GUILFORD COUNTY, N.C. — 911 dispatchers are on the front lines during this coronavirus pandemic as well.
"We do not have the capability of working from home," Guilford Metro 911 Senior Supervisor Paige Cummings said.
Cummings said every couple hours since the stay-at-home order went into effect, someone will call 911 to report a potential violator.
"There seems to be a disconnect or people don't quite understand what we do here at Guilford metro 911," she stated.
From house parties to nonessential businesses continuing to operate, she's heard it all.
"People reporting groups of people gathering in neighborhood parks, stores being opened that shouldn't be that type of thing."
These are all concerns, not emergencies. Do not call 911 to report violations.
"Our main job here at Guilford metro 911 is to dispatch you an ambulance, fire truck, or police officer," Cummings explained.
Instead, go to Guilford County's website and fill out a violation form. You can also call 211 with coronavirus-related questions.
For real emergencies Triad 911 centers are still here for you. But because of the pandemic, they will ask you a few more questions.
"When this all began we were asking if anyone had traveled out of the country, now it's 'have you traveled outside of North Carolina in the past 14 days?'"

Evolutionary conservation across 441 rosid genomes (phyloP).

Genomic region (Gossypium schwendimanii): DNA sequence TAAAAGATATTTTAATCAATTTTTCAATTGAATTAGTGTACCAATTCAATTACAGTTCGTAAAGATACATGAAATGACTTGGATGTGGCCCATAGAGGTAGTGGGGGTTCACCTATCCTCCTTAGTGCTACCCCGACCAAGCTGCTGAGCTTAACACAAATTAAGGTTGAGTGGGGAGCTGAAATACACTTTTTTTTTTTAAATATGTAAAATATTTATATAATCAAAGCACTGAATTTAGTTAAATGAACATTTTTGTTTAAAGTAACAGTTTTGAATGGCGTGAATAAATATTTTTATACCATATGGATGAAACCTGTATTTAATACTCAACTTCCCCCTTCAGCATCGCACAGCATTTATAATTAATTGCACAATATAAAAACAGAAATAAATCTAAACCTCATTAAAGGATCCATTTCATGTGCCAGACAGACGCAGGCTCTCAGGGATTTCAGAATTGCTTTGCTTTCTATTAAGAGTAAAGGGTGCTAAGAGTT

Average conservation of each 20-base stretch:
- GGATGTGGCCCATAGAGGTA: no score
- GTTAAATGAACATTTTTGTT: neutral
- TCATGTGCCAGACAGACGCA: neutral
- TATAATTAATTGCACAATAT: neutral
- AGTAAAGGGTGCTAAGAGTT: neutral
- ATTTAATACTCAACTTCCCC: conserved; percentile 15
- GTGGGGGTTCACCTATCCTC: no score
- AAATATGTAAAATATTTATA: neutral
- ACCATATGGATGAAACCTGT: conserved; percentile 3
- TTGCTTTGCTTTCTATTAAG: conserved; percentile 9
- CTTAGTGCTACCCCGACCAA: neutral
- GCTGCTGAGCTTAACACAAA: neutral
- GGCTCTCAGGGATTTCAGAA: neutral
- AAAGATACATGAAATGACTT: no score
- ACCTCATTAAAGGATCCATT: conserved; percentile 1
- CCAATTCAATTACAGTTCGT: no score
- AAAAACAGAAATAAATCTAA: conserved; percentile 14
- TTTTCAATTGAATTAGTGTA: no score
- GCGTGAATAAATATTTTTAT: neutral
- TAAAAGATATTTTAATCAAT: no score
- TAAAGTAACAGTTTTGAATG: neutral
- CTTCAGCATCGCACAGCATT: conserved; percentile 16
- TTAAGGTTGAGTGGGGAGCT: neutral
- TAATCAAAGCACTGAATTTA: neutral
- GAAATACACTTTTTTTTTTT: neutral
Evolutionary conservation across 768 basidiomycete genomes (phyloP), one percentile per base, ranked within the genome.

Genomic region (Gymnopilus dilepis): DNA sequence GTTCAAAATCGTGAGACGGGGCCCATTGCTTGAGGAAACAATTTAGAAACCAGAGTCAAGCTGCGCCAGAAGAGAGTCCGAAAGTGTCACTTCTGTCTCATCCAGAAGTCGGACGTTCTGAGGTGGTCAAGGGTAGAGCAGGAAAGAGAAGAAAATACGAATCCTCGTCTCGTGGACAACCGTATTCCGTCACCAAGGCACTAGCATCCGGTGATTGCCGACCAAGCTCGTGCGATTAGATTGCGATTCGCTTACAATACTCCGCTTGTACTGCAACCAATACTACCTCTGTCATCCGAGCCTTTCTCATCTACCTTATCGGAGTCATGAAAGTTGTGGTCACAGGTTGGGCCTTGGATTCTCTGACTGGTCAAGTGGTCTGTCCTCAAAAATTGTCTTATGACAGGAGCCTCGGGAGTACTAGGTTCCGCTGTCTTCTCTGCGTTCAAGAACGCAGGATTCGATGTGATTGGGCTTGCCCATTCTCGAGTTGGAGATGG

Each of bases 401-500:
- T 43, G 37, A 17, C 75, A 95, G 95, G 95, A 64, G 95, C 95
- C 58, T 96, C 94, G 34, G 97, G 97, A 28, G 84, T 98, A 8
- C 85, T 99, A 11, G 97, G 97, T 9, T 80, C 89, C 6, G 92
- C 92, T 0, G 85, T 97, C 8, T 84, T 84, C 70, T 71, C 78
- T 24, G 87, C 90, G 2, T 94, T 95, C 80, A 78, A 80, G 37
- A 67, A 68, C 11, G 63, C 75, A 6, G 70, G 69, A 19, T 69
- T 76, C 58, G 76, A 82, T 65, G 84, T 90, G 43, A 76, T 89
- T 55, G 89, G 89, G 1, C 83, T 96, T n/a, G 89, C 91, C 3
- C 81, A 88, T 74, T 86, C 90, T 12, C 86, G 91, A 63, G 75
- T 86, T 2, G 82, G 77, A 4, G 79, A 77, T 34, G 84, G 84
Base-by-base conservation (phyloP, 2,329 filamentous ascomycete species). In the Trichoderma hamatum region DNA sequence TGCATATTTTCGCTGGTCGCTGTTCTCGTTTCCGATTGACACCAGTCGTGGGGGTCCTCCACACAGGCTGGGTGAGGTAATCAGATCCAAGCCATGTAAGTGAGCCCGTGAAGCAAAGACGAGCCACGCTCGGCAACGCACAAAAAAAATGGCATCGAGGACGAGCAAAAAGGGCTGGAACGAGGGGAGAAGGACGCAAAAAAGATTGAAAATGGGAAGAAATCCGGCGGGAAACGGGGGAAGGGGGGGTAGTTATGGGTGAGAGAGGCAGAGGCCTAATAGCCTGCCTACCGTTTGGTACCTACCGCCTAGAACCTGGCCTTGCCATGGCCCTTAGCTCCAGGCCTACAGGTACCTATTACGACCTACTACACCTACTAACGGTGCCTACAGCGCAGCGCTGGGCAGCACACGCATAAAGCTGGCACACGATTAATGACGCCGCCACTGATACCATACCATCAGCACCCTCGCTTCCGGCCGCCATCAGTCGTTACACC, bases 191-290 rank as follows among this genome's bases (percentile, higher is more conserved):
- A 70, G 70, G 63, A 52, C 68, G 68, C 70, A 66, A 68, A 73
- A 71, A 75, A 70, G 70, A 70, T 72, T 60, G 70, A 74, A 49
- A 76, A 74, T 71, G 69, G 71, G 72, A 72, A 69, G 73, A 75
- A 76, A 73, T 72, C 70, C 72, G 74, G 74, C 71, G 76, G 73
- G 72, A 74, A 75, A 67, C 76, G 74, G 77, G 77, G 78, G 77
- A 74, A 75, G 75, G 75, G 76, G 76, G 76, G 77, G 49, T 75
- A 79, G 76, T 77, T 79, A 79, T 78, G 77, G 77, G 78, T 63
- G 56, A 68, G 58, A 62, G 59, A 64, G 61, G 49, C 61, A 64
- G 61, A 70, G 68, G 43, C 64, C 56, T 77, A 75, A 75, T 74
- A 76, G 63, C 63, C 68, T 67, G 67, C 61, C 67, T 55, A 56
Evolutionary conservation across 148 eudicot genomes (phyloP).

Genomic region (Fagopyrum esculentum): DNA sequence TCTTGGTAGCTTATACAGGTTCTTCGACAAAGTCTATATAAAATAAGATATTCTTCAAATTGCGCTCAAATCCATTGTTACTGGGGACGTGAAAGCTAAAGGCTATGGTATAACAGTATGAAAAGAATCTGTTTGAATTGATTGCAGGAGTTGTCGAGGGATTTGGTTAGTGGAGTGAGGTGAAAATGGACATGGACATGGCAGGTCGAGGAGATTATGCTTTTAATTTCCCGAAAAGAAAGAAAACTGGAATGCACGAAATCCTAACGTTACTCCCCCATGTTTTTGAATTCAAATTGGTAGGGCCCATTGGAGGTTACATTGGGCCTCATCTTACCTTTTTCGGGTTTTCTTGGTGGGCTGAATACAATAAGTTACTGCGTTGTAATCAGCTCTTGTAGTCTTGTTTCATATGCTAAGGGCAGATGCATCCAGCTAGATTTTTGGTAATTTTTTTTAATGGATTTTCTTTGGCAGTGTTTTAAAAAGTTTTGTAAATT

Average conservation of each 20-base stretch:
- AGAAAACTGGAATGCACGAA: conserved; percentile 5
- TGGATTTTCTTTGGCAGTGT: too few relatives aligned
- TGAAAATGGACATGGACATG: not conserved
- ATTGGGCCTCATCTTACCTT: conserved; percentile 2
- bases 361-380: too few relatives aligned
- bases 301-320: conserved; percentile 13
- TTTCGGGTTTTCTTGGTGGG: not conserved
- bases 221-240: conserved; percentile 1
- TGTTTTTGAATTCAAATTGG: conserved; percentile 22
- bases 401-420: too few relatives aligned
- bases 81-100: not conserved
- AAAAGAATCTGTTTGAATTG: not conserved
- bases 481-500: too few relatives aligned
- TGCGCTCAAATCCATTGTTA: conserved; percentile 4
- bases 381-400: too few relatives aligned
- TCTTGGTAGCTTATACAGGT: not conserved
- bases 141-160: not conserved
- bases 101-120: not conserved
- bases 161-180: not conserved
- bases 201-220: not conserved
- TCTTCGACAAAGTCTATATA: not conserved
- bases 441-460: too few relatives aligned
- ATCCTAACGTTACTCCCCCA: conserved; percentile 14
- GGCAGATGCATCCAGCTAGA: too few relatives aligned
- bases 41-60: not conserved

The questions are for your safety, as much as the safety of first responders.
"Then another question is 'have you come into contact with anyone suspected of having the coronavirus symptoms in the last 14 days?'"
Cummings assures us the additional questions will not slow down response time in an emergency. She said first responders will still be dispatched while questions are being asked.
"I know when you're in an emergency situation it's hard to understand why we're asking all these questions but these questions are not slowing anybody down."
For medical 911 calls, dispatchers will ask if you have coronavirus symptoms like shortness of breath.
First responders will be responding if you need help, no matter what. More precautions are just being taken.
"If you call and say that your license plate was stolen from your vehicle sometime overnight we don’t even need to send a police officer out to do that report in person," Cummings said. "That’s the type of report that can be taken over the telephone and that’s why the Greensboro Police Department has their telephone response unit to take care of those types of calls."